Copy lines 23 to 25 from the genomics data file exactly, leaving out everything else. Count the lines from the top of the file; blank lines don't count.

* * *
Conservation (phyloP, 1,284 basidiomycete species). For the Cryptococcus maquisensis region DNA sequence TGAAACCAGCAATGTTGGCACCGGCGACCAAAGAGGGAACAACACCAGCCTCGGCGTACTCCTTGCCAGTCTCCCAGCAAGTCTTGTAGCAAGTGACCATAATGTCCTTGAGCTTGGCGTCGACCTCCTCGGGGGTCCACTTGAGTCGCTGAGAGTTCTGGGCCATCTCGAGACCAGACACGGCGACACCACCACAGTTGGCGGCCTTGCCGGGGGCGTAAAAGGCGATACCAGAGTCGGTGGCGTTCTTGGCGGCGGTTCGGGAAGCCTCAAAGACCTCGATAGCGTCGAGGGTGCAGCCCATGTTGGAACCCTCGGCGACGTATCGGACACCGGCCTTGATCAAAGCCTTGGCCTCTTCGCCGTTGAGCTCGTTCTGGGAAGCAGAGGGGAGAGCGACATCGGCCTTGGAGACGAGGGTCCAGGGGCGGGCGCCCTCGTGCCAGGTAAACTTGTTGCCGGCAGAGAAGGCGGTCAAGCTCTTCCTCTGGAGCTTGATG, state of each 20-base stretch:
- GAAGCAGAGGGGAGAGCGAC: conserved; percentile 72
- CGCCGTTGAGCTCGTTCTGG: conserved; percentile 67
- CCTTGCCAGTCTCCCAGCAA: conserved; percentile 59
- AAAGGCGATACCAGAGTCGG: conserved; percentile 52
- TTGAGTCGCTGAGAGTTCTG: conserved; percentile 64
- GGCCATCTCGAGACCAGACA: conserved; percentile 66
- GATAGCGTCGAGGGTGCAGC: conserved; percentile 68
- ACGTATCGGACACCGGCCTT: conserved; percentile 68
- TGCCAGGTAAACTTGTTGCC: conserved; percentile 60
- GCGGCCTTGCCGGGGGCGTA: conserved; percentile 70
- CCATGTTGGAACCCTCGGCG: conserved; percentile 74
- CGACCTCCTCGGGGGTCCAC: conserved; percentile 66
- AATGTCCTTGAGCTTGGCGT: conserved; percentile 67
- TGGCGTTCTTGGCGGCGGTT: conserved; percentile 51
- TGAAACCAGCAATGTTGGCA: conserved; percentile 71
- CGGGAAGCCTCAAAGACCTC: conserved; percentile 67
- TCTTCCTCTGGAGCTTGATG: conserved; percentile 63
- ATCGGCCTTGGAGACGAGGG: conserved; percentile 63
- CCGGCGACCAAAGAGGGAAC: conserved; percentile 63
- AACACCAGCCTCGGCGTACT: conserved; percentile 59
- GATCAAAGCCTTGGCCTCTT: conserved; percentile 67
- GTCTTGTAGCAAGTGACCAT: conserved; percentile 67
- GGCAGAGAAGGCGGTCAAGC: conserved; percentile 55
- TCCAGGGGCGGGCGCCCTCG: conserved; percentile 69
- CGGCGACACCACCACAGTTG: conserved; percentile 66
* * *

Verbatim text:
- GTCTTGTAGCAAGTGACCAT: conserved; percentile 67
- GGCAGAGAAGGCGGTCAAGC: conserved; percentile 55
- TCCAGGGGCGGGCGCCCTCG: conserved; percentile 69